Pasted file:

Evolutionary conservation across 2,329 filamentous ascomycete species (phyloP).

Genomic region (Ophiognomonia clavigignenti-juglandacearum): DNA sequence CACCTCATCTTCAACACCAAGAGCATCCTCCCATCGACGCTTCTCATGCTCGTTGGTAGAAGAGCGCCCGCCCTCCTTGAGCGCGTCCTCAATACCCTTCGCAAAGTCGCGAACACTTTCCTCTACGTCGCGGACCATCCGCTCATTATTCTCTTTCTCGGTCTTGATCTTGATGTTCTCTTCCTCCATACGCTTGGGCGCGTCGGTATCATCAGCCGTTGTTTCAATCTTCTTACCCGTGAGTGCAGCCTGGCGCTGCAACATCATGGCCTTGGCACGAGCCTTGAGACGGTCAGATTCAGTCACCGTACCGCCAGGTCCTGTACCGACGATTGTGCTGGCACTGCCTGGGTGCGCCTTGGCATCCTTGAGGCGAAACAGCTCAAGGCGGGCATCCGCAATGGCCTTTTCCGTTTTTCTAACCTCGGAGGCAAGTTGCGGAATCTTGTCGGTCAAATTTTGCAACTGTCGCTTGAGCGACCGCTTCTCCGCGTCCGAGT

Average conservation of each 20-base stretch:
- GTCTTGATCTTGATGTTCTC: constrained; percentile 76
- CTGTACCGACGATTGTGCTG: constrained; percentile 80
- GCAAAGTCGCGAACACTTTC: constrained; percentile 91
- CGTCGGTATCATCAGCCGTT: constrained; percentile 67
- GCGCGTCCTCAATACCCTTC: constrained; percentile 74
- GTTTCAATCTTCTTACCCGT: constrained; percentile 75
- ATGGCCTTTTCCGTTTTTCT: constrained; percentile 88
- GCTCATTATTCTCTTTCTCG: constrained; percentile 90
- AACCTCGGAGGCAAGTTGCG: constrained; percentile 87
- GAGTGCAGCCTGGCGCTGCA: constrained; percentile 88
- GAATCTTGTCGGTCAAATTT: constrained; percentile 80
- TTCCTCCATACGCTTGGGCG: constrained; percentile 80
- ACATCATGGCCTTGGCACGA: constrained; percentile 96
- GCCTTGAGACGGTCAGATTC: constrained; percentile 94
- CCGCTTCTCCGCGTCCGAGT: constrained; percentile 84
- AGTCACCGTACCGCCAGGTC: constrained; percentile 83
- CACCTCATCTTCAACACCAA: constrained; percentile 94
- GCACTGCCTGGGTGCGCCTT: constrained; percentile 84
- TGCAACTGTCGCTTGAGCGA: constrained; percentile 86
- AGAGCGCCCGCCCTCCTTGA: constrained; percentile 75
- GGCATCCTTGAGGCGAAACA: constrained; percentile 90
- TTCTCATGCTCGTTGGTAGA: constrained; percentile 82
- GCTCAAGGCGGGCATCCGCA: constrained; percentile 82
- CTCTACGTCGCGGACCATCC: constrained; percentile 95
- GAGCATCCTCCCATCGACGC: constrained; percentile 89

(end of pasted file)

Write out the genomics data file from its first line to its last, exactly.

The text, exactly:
Evolutionary conservation across 2,329 filamentous ascomycete species (phyloP).

Genomic region (Ophiognomonia clavigignenti-juglandacearum): DNA sequence CACCTCATCTTCAACACCAAGAGCATCCTCCCATCGACGCTTCTCATGCTCGTTGGTAGAAGAGCGCCCGCCCTCCTTGAGCGCGTCCTCAATACCCTTCGCAAAGTCGCGAACACTTTCCTCTACGTCGCGGACCATCCGCTCATTATTCTCTTTCTCGGTCTTGATCTTGATGTTCTCTTCCTCCATACGCTTGGGCGCGTCGGTATCATCAGCCGTTGTTTCAATCTTCTTACCCGTGAGTGCAGCCTGGCGCTGCAACATCATGGCCTTGGCACGAGCCTTGAGACGGTCAGATTCAGTCACCGTACCGCCAGGTCCTGTACCGACGATTGTGCTGGCACTGCCTGGGTGCGCCTTGGCATCCTTGAGGCGAAACAGCTCAAGGCGGGCATCCGCAATGGCCTTTTCCGTTTTTCTAACCTCGGAGGCAAGTTGCGGAATCTTGTCGGTCAAATTTTGCAACTGTCGCTTGAGCGACCGCTTCTCCGCGTCCGAGT

Average conservation of each 20-base stretch:
- GTCTTGATCTTGATGTTCTC: constrained; percentile 76
- CTGTACCGACGATTGTGCTG: constrained; percentile 80
- GCAAAGTCGCGAACACTTTC: constrained; percentile 91
- CGTCGGTATCATCAGCCGTT: constrained; percentile 67
- GCGCGTCCTCAATACCCTTC: constrained; percentile 74
- GTTTCAATCTTCTTACCCGT: constrained; percentile 75
- ATGGCCTTTTCCGTTTTTCT: constrained; percentile 88
- GCTCATTATTCTCTTTCTCG: constrained; percentile 90
- AACCTCGGAGGCAAGTTGCG: constrained; percentile 87
- GAGTGCAGCCTGGCGCTGCA: constrained; percentile 88
- GAATCTTGTCGGTCAAATTT: constrained; percentile 80
- TTCCTCCATACGCTTGGGCG: constrained; percentile 80
- ACATCATGGCCTTGGCACGA: constrained; percentile 96
- GCCTTGAGACGGTCAGATTC: constrained; percentile 94
- CCGCTTCTCCGCGTCCGAGT: constrained; percentile 84
- AGTCACCGTACCGCCAGGTC: constrained; percentile 83
- CACCTCATCTTCAACACCAA: constrained; percentile 94
- GCACTGCCTGGGTGCGCCTT: constrained; percentile 84
- TGCAACTGTCGCTTGAGCGA: constrained; percentile 86
- AGAGCGCCCGCCCTCCTTGA: constrained; percentile 75
- GGCATCCTTGAGGCGAAACA: constrained; percentile 90
- TTCTCATGCTCGTTGGTAGA: constrained; percentile 82
- GCTCAAGGCGGGCATCCGCA: constrained; percentile 82
- CTCTACGTCGCGGACCATCC: constrained; percentile 95
- GAGCATCCTCCCATCGACGC: constrained; percentile 89